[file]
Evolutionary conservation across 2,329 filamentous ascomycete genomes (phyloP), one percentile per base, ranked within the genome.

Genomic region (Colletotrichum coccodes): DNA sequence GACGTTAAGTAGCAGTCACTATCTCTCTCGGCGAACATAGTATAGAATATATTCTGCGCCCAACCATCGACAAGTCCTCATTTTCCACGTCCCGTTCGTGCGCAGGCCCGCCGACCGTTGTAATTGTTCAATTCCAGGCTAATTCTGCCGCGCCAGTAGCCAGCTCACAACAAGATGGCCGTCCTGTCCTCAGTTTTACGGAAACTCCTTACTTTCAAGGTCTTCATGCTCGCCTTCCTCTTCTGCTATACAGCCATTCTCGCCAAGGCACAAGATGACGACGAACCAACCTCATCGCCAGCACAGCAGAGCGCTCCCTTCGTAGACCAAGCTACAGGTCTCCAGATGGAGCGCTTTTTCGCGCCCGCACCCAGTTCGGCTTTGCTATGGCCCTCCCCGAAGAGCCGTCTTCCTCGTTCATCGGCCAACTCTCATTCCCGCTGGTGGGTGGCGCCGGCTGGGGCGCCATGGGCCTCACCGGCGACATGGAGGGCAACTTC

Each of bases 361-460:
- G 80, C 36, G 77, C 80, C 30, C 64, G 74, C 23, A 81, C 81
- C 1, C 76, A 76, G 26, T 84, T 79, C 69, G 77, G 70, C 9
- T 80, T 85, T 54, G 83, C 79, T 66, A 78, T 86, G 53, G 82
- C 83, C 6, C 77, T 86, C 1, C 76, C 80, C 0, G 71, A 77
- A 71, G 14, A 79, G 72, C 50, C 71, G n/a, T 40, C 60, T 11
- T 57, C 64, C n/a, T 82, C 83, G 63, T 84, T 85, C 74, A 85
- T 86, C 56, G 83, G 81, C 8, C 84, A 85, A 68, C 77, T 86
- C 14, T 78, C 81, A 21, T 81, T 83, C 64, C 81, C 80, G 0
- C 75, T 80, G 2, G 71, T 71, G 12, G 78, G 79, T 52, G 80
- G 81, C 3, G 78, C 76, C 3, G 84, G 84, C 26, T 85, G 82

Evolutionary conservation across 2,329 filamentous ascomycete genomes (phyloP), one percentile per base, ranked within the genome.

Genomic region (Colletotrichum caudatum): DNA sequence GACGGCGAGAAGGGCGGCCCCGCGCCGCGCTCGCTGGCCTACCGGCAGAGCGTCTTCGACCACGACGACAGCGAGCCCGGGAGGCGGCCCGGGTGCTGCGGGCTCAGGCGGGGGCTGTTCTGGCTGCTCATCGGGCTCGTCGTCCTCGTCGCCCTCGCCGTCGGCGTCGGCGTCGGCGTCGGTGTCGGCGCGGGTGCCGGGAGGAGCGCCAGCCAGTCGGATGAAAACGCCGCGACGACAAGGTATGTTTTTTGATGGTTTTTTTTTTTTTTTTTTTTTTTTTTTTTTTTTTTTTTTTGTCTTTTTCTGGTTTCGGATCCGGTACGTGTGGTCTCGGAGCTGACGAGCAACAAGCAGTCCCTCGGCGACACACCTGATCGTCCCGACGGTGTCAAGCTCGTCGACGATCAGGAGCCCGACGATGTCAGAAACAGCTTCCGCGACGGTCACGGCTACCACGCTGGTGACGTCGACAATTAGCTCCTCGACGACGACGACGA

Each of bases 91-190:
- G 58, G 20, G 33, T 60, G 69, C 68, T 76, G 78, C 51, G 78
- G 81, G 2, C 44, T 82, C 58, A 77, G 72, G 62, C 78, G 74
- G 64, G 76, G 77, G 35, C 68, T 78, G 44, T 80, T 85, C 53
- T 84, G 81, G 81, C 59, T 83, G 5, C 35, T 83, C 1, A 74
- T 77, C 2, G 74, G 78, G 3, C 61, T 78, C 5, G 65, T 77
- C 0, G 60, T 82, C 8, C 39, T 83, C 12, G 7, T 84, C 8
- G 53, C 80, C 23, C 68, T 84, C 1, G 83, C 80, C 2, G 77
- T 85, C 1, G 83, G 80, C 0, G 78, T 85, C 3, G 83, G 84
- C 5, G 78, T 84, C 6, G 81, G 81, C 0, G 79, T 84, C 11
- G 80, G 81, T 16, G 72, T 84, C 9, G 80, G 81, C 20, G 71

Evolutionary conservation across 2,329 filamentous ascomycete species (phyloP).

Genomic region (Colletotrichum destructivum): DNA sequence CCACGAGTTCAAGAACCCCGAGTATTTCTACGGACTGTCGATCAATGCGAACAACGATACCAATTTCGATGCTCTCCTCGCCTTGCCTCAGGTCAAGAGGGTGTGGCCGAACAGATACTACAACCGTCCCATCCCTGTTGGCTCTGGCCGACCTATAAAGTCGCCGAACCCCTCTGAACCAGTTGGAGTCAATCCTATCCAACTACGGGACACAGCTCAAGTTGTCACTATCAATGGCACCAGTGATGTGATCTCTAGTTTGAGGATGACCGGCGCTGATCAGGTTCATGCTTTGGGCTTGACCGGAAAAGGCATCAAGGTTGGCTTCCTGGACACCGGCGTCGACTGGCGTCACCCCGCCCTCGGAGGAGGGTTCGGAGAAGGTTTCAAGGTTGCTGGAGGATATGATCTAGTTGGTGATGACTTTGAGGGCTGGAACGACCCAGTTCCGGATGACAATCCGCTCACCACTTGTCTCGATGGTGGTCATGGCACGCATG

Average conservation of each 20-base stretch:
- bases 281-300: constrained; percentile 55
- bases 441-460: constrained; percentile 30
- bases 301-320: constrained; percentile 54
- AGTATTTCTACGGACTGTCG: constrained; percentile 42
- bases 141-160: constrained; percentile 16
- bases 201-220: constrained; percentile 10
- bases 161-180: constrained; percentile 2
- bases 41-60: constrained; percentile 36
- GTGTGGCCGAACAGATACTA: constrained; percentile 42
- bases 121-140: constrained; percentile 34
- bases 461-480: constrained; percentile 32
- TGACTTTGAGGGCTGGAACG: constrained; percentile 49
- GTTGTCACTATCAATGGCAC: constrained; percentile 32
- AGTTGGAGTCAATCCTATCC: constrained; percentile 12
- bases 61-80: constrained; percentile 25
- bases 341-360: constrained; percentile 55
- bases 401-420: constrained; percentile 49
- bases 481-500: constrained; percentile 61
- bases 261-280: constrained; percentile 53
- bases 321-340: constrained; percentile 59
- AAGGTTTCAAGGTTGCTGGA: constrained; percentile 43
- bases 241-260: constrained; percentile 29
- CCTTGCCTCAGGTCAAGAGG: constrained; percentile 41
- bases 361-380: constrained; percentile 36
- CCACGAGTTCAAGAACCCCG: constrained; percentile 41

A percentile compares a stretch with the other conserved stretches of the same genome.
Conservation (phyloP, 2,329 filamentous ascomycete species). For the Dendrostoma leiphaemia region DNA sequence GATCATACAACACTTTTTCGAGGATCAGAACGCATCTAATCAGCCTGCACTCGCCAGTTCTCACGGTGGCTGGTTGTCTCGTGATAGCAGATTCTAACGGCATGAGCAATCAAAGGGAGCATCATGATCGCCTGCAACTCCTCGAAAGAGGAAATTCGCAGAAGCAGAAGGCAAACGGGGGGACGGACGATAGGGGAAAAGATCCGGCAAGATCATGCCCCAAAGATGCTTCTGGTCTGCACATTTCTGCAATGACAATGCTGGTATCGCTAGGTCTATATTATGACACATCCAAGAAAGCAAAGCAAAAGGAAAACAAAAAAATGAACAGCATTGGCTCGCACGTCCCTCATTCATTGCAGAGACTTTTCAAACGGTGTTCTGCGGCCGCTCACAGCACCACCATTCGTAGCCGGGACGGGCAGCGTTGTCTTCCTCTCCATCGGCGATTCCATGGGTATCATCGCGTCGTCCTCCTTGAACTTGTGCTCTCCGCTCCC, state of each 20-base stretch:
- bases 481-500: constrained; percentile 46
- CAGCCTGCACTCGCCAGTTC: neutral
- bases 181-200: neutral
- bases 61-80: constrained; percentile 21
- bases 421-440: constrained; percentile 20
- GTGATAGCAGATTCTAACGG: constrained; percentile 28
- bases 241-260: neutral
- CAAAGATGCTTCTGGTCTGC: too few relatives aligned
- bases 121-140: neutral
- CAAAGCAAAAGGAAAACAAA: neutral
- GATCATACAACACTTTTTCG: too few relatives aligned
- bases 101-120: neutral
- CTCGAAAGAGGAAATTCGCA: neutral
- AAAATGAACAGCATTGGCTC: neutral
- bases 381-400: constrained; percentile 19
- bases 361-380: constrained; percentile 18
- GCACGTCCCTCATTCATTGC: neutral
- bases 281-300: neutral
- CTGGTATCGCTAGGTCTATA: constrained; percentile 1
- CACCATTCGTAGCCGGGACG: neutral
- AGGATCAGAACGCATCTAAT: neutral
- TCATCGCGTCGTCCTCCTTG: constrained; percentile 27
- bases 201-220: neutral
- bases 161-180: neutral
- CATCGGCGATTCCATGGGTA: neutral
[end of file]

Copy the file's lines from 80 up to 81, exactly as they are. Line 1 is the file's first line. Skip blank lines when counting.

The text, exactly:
- bases 161-180: neutral
- CATCGGCGATTCCATGGGTA: neutral